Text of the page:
235 W. Wisconsin Avenue,
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Unlike the many other theatres named Garden, the one in Milwaukee did not reflect any nearby bed of flowers, but instead the potted palms of the Schlitz Palm Garden, as in Beer Gardens in Germany which preceded it. The three major breweries among the dozens that once called the city ‘home’ followed the German precedent of building their own chain of ‘saloons’ all over a city so as to have outlets for their brew, and they certainly dotted Milwaukee with hundreds of outlets having daily deliveries in those pre-refrigeration days. When it came to downtown, the largest beer hall was built and that was the famous Schlitz Palm Garden on Third Street just south of Wisconsin Avenue. Designed by noted Milwaukee architects Kirchoff and Rose, it was a large 50x150-ft. tavern able to seat 900 at tables and bars, with dozens of the namesake palms reaching up to the top of the 60-foot ceiling made up of light bulb-studded arches that sprang from smaller windows and display panels on one side, and soared across to the same on the other, with skylights between some of the center arches. It was a happy place to meet and “down a few” what with orchestrions and oftentimes a band playing towards the rear, but all that “Gemutlichkeit” (‘ge-MEEWT-lich-kyt’ = good will and cozy fellowship) ended with the arrival of Prohibition in 1919.
What to do? Well, the Schlitz brewery, famous for the slogan “The Beer That Made Milwaukee Famous”, did not let its prime property sit idle. It engaged the architects who had built it to convert it to what was then all the rage: a movie house, and the Garden Theatre opened on April 22, 1922. It already had a soaring ceiling and that allowed for a balcony of 500 seats at the rear, and the total seating became 1410, later reduced to 1200. Gone were the palms, but in came the silver leather seats, and ornamentation in the manner of Louis Sullivan (which the exterior of the building had sported since 1896) along an equilateral proscenium arch that mirrored the arches carried over from the previous incarnation. The old decorative scheme of brown and gold was replaced with bright yellow, ivory and green and this enhanced with new coves having concealed lights in four colors: red, yellow, blue and green. Deep swags of velvet stage draperies in amethyst purple and “Persian orange” complemented the new hand painted murals that covered the walls. Though the orchestrions and band were gone, there was no lack of music as the new “Hope-Jones unit orchestra” (said by some to have been a 2-manual, 5-rank Wurlitzer theatre organ) was installed within new chambers constructed in splays on either side of the arch. Elegance was the new theme to replace the ‘Hale-fellow-well-met’ ethos of the Beer Hall, so the chambers likewise had two story high arches that were heavily draped and centered with a crystal chandelier with a baby grand piano fronting it on a platform slightly lower than the stage.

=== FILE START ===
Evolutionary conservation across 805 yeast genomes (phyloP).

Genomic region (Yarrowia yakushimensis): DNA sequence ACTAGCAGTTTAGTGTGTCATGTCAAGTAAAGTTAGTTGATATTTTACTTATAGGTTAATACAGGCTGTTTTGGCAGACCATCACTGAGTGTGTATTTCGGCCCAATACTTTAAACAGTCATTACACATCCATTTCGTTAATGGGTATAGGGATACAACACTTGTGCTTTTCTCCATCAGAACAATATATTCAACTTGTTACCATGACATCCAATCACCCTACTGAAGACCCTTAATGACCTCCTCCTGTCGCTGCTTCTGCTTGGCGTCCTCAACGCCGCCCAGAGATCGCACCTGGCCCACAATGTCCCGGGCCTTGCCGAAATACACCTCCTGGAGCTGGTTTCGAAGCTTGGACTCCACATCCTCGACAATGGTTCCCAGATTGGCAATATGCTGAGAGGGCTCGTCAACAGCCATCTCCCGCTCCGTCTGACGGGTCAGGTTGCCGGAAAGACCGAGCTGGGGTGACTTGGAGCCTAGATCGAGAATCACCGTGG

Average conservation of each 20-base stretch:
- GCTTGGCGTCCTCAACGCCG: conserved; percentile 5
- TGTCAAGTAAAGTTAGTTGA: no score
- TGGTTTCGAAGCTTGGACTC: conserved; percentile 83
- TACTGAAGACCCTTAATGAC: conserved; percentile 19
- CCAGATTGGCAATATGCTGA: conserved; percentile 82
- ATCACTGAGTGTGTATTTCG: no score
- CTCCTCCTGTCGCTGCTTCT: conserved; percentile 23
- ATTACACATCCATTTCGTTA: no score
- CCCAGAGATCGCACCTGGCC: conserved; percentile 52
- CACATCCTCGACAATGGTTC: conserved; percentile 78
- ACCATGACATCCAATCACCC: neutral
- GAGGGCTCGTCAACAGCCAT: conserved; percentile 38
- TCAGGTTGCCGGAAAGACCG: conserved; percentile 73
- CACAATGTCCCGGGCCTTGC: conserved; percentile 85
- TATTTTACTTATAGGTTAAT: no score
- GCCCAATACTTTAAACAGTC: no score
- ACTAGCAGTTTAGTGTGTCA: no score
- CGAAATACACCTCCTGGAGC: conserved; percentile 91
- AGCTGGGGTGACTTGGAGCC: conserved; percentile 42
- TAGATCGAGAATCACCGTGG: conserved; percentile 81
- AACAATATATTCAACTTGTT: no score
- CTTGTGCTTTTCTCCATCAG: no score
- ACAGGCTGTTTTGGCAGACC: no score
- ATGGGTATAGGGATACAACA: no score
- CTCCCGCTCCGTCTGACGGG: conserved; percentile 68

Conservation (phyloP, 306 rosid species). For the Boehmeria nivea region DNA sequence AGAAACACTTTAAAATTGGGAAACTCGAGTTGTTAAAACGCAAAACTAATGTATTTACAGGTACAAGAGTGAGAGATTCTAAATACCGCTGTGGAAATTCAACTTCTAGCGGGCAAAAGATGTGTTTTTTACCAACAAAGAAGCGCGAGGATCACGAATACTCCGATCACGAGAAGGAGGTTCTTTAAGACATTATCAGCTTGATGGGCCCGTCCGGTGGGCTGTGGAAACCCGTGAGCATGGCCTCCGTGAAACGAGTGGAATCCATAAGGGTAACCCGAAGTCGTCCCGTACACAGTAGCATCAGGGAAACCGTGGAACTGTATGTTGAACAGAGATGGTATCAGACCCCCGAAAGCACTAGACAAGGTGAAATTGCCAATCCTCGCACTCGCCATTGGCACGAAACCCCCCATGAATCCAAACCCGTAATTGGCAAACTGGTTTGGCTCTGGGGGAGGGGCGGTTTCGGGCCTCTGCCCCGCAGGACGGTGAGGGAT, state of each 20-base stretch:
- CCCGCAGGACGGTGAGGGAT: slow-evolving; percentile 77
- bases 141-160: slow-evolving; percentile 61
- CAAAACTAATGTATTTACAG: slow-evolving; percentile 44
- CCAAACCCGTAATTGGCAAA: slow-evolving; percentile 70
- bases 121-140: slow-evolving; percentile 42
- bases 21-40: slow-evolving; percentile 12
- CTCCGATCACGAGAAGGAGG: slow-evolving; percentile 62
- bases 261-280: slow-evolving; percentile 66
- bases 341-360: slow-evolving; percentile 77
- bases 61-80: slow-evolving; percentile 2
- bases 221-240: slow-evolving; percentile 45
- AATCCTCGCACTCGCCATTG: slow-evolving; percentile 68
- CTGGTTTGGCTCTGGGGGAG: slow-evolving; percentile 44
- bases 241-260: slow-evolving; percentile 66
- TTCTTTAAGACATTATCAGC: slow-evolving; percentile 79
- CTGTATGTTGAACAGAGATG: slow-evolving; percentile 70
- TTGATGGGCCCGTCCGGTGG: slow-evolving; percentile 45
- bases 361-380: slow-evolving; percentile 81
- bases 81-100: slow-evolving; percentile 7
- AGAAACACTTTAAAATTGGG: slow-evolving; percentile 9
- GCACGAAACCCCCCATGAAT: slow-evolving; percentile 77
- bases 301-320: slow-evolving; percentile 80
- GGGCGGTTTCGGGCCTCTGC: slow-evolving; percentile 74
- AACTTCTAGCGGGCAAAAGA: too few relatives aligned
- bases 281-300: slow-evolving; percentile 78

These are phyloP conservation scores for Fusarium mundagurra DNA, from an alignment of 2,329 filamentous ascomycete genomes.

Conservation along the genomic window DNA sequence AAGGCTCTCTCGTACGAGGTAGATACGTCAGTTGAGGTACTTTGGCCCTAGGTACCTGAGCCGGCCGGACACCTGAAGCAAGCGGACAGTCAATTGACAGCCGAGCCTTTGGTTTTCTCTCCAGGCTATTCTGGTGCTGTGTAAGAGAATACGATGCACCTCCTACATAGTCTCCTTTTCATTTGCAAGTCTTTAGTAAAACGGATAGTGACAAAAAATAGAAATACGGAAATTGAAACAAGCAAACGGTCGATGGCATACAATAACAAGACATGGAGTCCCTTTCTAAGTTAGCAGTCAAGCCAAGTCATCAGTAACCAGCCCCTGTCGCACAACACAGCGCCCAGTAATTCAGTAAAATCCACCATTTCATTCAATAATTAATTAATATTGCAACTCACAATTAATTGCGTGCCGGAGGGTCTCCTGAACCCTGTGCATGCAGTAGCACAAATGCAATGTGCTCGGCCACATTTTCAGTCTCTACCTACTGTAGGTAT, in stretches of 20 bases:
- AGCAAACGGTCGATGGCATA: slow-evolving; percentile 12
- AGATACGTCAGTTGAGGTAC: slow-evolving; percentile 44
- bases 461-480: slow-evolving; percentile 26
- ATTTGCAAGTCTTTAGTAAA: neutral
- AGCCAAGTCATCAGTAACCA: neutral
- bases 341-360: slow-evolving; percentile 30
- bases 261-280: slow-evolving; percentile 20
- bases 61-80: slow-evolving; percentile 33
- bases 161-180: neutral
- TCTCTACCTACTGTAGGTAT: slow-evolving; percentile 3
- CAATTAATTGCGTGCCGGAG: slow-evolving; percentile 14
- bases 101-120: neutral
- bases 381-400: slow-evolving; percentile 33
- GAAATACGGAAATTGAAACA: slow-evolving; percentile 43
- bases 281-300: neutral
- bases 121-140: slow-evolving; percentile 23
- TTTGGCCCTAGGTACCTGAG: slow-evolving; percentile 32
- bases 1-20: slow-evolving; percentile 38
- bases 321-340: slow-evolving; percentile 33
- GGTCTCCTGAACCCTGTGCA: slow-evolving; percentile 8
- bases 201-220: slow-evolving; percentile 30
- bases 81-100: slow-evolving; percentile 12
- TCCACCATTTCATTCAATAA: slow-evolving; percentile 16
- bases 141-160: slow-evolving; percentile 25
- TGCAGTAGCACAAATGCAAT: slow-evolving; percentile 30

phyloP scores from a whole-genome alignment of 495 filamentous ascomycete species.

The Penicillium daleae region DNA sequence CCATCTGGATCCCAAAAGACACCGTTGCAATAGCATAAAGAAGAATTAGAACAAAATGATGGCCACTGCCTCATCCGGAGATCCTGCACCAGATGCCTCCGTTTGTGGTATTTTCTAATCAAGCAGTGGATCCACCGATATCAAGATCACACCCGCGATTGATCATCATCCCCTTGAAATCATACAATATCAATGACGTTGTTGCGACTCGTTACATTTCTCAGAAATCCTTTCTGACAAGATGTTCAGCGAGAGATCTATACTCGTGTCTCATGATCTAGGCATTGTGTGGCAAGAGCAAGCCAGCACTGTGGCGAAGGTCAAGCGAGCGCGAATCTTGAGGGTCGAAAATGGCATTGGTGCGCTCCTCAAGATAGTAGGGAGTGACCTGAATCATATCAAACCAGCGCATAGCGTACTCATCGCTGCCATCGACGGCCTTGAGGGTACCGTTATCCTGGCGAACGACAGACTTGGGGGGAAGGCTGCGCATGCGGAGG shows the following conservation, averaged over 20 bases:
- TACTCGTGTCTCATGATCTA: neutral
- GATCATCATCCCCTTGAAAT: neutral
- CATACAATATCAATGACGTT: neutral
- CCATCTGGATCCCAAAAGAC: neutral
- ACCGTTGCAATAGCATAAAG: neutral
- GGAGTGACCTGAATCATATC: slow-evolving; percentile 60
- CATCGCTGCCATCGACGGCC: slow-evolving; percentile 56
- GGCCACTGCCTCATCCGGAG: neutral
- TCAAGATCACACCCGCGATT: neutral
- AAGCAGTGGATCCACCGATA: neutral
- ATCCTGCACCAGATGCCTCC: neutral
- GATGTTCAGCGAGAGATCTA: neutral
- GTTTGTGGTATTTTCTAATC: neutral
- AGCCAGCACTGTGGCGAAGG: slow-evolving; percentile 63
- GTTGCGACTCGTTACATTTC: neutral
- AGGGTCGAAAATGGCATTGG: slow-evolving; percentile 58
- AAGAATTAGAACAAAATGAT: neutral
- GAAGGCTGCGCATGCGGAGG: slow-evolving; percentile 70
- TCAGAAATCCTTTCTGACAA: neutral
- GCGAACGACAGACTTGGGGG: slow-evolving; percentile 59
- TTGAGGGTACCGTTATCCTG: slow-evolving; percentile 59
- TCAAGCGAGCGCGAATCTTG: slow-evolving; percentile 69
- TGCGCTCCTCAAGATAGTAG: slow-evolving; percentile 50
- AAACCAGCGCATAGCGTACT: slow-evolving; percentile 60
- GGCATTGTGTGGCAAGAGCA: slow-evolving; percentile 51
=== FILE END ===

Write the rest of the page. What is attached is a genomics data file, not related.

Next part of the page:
As movies came and went, there were changes in the populace as the 1950s dawned and people moved out to the suburbs and found their movie houses there and that meant that the Garden was struggling while the land value to others was growing. Schlitz closed the then faded place and in 1963 it was demolished to be replaced by the parking lot of a new bank on the corner. Then car horns blared where the gaiety of music and even pipe organ had thrilled the masses. The only ‘garden’ then was a few pitiful pots of straggly flowers hanging on light poles among the cars, and even they disappeared in 1980 when the Grand Avenue Mall (now the Shops At Grand Avenue) replaced so much of that side of Wisconsin Avenue which had at one time been known as Grand Avenue, partially in reference to its theatres, now but a memory.
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